Yatofu: Neither of us came to Finland with a solid intent to stay for as long as we have, but if you speak with any foreigner who has settled down in Helsinki (except maybe for some who moved here for love), they will tell you that Helsinki has strange magic that entices you to stay. Living in Helsinki has given us the space to think and process our work and why we do what we do. The strong connection to nature that is embedded in the lifestyle and culture here has become a strong influence in our work and approach as well.
We both moved to Helsinki because of the prestigious education that Aalto University offers and our strong interest in Nordic Design but ended up falling in love with the pace and the people of this city.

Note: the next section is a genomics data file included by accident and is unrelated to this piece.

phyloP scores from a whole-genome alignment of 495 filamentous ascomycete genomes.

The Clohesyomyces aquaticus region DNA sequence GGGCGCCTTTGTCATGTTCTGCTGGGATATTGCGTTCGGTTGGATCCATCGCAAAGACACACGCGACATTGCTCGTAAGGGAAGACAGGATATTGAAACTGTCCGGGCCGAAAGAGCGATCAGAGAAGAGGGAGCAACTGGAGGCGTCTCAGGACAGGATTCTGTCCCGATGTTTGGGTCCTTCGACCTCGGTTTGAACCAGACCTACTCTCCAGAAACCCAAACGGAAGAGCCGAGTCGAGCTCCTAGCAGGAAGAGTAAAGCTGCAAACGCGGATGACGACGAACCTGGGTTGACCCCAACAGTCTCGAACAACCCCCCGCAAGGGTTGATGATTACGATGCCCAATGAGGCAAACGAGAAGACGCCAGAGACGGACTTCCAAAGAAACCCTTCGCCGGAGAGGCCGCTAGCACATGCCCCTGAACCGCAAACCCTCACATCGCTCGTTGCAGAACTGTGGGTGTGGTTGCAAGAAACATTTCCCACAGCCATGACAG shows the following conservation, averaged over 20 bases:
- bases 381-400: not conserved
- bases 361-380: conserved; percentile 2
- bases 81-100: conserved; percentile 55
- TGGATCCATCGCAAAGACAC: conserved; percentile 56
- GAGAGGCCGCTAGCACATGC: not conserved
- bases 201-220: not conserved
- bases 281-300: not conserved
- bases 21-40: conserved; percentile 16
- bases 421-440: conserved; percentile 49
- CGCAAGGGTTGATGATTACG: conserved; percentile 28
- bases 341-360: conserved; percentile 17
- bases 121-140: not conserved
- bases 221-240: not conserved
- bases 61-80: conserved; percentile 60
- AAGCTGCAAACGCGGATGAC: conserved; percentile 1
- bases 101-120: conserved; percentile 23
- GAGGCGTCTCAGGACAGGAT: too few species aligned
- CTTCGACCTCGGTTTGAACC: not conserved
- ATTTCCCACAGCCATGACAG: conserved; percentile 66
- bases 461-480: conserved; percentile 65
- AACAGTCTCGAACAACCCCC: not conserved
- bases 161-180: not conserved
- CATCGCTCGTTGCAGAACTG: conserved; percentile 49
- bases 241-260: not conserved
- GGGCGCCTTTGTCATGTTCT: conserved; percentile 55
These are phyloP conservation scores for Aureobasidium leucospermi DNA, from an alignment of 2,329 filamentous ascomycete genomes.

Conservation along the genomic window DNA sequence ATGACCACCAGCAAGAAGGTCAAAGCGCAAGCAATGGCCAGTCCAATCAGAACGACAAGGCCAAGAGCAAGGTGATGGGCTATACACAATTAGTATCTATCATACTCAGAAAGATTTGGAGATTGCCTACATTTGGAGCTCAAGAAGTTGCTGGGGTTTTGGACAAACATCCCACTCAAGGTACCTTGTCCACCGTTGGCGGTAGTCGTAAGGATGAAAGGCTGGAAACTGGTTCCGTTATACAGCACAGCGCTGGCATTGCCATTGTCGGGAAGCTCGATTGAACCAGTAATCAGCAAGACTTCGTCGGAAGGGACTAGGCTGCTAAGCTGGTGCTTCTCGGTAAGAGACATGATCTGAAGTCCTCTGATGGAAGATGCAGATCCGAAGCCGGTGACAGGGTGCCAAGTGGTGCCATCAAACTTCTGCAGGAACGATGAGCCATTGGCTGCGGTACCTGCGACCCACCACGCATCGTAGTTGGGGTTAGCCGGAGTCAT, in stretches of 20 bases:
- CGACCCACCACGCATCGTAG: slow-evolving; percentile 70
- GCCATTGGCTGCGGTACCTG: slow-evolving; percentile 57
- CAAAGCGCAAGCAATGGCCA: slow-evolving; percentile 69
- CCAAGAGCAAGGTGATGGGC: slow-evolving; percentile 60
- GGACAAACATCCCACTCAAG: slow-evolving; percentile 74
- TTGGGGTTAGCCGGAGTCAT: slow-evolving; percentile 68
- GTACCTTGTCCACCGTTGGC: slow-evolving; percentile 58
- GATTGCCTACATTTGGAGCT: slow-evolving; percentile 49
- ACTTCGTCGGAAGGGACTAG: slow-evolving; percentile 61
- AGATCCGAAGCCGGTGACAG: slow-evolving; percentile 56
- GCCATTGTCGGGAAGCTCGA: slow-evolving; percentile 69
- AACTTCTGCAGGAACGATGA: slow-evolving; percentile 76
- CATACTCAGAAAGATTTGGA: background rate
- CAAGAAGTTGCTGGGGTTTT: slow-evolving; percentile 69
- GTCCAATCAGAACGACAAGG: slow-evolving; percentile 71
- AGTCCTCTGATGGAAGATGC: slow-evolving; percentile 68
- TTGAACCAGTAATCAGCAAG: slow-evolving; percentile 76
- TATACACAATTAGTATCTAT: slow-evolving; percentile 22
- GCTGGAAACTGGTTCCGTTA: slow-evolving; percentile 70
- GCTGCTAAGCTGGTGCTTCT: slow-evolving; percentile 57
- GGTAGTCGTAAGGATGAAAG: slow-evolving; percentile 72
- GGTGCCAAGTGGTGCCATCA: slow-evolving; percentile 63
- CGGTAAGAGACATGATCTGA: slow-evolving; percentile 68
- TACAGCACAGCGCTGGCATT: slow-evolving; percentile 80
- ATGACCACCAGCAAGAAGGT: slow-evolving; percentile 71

ArchiExpo e-Magazine: How do your partnership and collaboration work? Do you divide and conquer or is it more of a seamless back and forth, sharing all aspects of the business?
Yatofu: Our partnership has really evolved organically over time. In the beginning, when we first started our business, we really did all the work together and both of us were super involved in every step of the process. I think that was necessary since we had just started the partnership and we were not as in tune with each other as we are now. Now our partnership is quite seamless, but we both have individual tasks and projects that we head up as well. We have gotten to know each other’s strengths and weaknesses very well and have built up a strong foundation of trust over the years. Although we have our own tasks and responsibilities, we view every project as a team effort.
ArchiExpo e-Magazine: You recently completed the Teemaa teahouse in Helsinki, a beautiful mixing of Asian and Scandinavian cultures, yet the space is truly its own identity. What was the process like for this design?